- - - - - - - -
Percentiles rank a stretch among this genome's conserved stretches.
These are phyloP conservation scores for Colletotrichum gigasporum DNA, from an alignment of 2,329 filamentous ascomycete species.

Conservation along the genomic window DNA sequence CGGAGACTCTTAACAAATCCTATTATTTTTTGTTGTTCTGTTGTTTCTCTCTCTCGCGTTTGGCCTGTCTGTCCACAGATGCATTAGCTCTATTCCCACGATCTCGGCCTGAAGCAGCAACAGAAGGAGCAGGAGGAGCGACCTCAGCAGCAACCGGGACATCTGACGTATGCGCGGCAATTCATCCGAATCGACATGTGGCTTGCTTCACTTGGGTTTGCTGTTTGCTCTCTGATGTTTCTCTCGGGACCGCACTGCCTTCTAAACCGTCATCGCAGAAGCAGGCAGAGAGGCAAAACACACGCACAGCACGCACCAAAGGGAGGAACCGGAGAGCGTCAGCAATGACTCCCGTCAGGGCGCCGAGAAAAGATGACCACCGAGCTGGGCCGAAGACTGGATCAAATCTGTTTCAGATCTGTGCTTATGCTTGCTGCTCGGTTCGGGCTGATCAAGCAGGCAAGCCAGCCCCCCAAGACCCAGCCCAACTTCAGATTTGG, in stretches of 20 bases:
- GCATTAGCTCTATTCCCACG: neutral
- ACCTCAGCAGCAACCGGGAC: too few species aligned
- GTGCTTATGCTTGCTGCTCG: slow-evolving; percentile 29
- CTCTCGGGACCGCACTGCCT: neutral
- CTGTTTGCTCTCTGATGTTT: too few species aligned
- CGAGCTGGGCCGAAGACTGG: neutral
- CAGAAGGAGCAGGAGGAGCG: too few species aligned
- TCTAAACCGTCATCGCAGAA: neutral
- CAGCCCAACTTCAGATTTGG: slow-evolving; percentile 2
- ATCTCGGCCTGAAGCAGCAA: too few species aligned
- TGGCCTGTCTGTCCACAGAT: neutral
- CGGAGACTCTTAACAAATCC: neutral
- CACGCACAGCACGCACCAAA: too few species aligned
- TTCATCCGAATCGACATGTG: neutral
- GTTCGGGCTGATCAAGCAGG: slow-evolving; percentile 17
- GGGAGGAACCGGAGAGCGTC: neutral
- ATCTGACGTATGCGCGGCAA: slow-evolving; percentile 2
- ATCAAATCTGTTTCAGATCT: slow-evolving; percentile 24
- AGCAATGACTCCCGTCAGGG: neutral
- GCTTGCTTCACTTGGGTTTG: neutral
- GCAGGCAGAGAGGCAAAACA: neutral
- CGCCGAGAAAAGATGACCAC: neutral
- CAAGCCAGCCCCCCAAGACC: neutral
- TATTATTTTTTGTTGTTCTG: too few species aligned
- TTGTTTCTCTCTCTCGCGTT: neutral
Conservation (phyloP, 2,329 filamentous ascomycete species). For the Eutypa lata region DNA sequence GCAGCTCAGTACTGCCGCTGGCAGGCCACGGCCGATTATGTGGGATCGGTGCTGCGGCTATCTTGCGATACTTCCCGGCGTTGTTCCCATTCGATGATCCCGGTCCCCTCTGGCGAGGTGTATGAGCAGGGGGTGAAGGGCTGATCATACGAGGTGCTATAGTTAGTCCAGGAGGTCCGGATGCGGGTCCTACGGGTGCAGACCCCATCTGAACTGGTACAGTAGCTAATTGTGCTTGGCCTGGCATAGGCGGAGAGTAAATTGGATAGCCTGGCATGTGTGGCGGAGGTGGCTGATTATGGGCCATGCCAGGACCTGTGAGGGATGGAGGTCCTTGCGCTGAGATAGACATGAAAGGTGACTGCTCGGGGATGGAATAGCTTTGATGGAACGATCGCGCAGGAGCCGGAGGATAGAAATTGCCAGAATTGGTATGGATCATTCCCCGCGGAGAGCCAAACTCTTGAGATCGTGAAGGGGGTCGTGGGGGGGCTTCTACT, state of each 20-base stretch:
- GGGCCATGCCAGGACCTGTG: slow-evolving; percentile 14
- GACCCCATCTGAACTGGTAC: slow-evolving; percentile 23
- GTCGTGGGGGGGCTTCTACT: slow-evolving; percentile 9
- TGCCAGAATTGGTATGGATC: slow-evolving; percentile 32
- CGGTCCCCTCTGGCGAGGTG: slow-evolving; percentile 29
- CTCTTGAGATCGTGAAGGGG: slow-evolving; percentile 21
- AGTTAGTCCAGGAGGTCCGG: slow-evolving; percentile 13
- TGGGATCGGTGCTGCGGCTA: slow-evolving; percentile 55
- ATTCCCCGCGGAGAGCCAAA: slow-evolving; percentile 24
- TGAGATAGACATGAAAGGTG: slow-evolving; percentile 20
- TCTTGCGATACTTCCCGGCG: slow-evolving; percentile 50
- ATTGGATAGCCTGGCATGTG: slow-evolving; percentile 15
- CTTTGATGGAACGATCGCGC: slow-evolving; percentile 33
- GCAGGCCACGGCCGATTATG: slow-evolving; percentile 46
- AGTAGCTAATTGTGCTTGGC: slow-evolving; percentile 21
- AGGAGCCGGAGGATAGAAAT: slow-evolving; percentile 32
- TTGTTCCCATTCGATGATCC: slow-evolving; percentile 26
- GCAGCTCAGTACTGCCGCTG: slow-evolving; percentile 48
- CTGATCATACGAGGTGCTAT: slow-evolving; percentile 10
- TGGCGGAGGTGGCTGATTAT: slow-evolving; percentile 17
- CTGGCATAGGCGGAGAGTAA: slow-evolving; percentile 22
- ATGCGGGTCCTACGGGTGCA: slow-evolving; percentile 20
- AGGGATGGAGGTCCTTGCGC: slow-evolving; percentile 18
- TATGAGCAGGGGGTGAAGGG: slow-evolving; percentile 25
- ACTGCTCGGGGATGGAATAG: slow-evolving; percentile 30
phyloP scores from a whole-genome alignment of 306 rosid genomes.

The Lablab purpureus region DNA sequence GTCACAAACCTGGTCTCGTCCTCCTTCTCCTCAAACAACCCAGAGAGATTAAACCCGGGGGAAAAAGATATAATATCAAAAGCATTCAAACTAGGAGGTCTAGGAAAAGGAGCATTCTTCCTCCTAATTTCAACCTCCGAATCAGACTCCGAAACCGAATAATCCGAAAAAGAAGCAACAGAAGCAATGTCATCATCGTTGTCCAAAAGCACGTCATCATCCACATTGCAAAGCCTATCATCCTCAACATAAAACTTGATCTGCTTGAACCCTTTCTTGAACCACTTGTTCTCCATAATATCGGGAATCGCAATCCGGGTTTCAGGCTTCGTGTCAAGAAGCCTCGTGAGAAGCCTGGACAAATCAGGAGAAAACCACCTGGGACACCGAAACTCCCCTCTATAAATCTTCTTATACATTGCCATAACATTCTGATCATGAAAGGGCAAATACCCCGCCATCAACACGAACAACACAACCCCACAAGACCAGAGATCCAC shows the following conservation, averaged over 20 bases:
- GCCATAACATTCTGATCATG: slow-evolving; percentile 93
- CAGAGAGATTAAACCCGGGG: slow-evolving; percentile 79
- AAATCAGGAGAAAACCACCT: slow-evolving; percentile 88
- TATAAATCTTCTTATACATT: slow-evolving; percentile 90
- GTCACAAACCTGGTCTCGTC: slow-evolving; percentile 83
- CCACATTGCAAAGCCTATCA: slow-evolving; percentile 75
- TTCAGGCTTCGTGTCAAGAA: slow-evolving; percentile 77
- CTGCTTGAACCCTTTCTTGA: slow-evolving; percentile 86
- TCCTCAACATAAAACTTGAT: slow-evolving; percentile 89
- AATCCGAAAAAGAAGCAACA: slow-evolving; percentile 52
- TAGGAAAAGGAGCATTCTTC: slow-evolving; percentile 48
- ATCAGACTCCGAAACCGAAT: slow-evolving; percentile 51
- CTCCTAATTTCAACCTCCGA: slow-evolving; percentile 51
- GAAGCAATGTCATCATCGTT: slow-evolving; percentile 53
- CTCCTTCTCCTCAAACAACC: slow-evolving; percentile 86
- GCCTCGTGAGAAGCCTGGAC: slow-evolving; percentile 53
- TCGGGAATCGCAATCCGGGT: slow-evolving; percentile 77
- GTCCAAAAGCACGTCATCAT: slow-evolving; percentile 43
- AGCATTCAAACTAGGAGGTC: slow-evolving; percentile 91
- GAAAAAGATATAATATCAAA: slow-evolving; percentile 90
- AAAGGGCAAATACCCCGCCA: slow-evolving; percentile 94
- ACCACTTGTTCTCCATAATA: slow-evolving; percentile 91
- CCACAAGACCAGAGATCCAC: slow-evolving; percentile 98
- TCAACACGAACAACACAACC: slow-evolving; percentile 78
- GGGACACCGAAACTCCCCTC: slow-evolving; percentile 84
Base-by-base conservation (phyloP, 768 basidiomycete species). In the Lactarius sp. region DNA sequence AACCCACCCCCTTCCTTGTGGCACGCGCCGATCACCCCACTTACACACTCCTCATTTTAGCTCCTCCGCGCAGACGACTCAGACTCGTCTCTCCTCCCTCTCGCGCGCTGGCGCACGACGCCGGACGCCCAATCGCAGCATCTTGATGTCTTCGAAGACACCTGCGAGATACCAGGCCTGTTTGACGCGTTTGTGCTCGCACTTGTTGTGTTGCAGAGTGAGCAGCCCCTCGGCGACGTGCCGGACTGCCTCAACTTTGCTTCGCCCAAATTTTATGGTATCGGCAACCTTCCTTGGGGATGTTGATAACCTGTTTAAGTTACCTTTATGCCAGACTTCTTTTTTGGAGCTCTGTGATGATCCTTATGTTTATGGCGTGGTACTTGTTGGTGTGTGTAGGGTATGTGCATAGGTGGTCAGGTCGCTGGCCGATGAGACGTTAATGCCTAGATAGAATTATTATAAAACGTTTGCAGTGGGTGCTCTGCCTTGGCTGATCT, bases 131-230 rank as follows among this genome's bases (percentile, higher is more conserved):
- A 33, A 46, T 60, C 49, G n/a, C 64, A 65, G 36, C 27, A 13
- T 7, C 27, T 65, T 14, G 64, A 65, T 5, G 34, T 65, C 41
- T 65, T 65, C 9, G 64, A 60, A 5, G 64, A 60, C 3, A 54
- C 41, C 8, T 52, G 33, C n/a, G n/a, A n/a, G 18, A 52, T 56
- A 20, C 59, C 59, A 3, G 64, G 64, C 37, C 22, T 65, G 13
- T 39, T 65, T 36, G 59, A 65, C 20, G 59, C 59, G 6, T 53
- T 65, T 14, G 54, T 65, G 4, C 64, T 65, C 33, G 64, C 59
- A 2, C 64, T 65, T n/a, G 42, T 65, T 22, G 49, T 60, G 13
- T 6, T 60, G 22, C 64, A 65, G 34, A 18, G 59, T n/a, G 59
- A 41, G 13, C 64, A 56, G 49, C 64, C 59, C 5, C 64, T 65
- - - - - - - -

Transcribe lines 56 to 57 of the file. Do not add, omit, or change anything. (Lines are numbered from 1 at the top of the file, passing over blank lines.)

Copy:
The Lablab purpureus region DNA sequence GTCACAAACCTGGTCTCGTCCTCCTTCTCCTCAAACAACCCAGAGAGATTAAACCCGGGGGAAAAAGATATAATATCAAAAGCATTCAAACTAGGAGGTCTAGGAAAAGGAGCATTCTTCCTCCTAATTTCAACCTCCGAATCAGACTCCGAAACCGAATAATCCGAAAAAGAAGCAACAGAAGCAATGTCATCATCGTTGTCCAAAAGCACGTCATCATCCACATTGCAAAGCCTATCATCCTCAACATAAAACTTGATCTGCTTGAACCCTTTCTTGAACCACTTGTTCTCCATAATATCGGGAATCGCAATCCGGGTTTCAGGCTTCGTGTCAAGAAGCCTCGTGAGAAGCCTGGACAAATCAGGAGAAAACCACCTGGGACACCGAAACTCCCCTCTATAAATCTTCTTATACATTGCCATAACATTCTGATCATGAAAGGGCAAATACCCCGCCATCAACACGAACAACACAACCCCACAAGACCAGAGATCCAC shows the following conservation, averaged over 20 bases:
- GCCATAACATTCTGATCATG: slow-evolving; percentile 93